The Canadian Agency for Drugs and Technologies in Health (CADTH) has received a request for advice for denosumab (Prolia®). The request for advice comes from their participating drug plans, and can result in a revised Canadian Drug Expert Committee (CDEC) recommendation or a CDEC Record of Advice.
CADTH is interested in learning:
- How should fracture risk be best described?
- Is there a place for age (>75 years) or bone density scores, or are these adequately captured within fracture risk?
- How should bisphosphonate failure be best described?
- How should bisphosphonate intolerance be best described?
Advice is sought regarding the alignment of the CDEC recommendations for women (2011) and for men (2015).
In 2011, CDEC recommended that: denosumab be listed for women with postmenopausal osteoporosis who would otherwise be eligible for jurisdictional funding for oral bisphosphonates, but for whom bisphosphonates are contraindicated due to hypersensitivity or abnormalities of the esophagus (e.g., esophageal stricture or achalasia), and have at least two of the following:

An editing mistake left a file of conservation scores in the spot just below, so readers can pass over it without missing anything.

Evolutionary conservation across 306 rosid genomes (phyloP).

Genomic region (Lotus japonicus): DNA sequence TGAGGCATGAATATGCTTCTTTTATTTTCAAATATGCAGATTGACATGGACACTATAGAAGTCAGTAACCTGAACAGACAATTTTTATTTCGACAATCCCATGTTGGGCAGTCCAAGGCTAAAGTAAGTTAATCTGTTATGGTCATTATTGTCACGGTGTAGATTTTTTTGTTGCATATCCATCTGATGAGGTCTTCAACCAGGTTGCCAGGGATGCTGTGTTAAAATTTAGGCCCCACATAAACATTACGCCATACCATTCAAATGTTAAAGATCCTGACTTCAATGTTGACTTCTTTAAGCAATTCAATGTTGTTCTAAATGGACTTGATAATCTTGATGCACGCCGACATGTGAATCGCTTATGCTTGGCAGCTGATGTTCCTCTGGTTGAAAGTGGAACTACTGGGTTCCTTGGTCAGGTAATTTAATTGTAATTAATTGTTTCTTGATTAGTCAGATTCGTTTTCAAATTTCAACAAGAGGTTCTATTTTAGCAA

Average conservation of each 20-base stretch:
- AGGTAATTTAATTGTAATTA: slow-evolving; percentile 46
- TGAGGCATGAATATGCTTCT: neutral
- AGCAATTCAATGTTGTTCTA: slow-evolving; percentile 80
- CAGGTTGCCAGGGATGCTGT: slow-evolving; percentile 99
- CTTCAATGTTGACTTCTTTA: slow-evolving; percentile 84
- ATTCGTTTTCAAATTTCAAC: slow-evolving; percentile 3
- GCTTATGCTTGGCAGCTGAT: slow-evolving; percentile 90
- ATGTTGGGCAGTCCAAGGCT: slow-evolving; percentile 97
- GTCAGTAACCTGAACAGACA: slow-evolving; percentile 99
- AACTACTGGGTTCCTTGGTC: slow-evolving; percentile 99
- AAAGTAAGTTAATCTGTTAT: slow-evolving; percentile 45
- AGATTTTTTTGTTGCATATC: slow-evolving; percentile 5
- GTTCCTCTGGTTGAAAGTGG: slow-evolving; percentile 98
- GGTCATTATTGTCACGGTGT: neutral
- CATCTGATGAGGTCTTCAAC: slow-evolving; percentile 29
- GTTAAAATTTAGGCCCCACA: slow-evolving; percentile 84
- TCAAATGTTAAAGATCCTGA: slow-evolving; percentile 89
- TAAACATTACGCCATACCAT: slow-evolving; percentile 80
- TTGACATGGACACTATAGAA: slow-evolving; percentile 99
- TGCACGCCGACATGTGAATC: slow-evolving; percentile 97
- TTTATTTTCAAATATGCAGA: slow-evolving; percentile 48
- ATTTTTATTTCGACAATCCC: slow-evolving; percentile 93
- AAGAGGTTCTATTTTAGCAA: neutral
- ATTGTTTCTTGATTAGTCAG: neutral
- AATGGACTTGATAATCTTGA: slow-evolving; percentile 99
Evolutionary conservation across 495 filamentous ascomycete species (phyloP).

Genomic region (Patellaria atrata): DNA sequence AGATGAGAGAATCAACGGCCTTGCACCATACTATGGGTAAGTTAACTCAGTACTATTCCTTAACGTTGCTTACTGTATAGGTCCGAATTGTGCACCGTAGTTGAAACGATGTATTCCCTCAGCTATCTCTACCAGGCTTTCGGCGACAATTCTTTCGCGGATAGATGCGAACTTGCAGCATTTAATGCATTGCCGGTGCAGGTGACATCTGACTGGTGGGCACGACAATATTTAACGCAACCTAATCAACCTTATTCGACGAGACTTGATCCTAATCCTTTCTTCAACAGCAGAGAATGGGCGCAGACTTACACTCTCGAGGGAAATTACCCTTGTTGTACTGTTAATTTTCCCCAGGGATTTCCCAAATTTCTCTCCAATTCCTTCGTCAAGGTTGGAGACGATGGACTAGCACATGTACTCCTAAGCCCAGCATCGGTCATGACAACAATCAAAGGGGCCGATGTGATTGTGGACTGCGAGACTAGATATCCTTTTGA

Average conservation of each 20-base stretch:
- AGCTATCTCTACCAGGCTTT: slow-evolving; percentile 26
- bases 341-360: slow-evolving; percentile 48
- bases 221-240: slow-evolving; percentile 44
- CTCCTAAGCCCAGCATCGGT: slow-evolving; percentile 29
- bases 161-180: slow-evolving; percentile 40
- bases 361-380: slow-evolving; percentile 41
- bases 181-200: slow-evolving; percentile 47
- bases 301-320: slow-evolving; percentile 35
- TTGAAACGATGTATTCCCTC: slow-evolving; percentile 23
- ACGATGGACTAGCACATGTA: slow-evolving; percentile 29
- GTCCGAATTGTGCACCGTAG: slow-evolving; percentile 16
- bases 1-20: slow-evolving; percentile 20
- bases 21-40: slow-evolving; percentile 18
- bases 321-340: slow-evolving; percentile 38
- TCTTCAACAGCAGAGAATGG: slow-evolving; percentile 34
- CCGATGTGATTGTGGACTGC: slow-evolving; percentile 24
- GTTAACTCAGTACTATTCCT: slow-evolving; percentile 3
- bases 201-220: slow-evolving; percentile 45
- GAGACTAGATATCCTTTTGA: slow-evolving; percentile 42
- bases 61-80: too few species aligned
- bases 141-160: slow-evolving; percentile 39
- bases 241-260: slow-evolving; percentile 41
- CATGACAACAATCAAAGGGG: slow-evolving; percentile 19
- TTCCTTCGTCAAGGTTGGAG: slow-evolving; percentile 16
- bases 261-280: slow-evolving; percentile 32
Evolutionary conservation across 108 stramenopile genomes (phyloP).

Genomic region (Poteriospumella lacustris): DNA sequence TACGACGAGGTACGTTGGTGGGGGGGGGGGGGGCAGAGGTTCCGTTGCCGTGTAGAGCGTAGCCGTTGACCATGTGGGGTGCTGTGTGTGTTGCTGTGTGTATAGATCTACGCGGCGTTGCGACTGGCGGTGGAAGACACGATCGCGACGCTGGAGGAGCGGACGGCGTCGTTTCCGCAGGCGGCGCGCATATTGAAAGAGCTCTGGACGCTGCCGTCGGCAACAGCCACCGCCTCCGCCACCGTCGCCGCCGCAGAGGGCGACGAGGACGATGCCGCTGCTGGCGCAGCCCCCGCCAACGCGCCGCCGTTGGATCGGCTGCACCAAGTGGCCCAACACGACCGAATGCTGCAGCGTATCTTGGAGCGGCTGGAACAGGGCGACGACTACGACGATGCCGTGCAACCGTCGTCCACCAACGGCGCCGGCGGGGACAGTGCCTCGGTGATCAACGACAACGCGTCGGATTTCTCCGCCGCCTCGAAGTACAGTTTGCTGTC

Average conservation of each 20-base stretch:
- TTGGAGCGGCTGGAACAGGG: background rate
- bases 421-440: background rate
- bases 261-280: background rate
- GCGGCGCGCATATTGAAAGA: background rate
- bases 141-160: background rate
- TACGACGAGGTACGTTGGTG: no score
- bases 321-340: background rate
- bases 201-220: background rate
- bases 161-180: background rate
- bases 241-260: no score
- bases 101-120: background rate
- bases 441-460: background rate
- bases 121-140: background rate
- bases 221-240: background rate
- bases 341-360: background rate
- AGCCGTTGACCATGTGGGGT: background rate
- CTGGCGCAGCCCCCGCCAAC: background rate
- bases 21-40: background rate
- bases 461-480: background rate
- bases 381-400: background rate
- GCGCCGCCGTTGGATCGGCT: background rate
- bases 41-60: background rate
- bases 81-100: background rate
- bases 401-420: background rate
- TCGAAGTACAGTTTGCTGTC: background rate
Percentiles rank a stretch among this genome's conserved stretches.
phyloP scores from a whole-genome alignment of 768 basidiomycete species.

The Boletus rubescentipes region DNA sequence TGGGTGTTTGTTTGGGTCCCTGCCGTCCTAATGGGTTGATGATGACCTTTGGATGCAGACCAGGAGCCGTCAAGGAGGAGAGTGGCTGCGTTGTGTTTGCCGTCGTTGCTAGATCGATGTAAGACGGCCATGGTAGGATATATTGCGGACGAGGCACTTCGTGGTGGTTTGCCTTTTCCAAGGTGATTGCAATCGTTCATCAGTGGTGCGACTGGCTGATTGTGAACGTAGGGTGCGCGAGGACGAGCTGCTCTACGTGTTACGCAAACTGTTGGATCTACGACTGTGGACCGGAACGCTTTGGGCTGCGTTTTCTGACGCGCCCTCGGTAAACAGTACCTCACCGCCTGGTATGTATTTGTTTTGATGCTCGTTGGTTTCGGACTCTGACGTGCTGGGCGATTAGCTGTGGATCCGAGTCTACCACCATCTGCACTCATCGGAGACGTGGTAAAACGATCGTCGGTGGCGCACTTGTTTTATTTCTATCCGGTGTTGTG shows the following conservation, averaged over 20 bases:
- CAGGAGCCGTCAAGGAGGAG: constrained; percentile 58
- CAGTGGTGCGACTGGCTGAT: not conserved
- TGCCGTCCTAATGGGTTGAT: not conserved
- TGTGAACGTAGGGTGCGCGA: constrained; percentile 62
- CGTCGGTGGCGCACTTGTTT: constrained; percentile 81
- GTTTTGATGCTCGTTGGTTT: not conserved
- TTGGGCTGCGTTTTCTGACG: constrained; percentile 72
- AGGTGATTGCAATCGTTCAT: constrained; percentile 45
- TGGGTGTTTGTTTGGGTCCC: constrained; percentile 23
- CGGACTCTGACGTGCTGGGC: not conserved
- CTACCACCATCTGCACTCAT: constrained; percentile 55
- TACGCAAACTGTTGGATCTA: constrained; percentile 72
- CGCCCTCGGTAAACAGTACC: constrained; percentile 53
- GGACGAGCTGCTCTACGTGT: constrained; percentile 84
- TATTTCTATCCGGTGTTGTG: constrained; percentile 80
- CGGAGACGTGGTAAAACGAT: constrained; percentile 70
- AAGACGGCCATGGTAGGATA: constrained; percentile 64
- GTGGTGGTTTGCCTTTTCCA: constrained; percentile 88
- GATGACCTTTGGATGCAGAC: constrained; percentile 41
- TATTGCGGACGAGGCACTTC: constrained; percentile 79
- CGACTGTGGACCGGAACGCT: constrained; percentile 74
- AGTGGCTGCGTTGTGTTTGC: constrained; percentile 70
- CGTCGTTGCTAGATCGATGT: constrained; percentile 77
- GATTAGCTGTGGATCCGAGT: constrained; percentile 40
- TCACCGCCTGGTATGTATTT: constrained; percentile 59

- Age >75 years
- A prior fragility fracture
- A bone mineral density (BMD) T-score ? ?2.5.
In 2015, CDEC recommended that denosumab also be listed to increase bone mass in men with osteoporosis who are at a high risk for fracture or who have failed or are intolerant to other available osteoporosis therapy, with a condition of a reduced price and if the following clinical criteria are met:
- High fracture risk defined as either: a moderate 10 year fracture risk (10% to 20%) with a prior fragility fracture; or a high 10 year fracture risk (?20%) as defined by either the Canadian Association of Radiologists and Osteoporosis Canada (CAROC) tool or the World Health Organization’s Fracture Risk Assessment (FRAX) tool.
- Contraindication to oral bisphosphonates
Please email your input to email@example.com by Friday, December 11, 2015.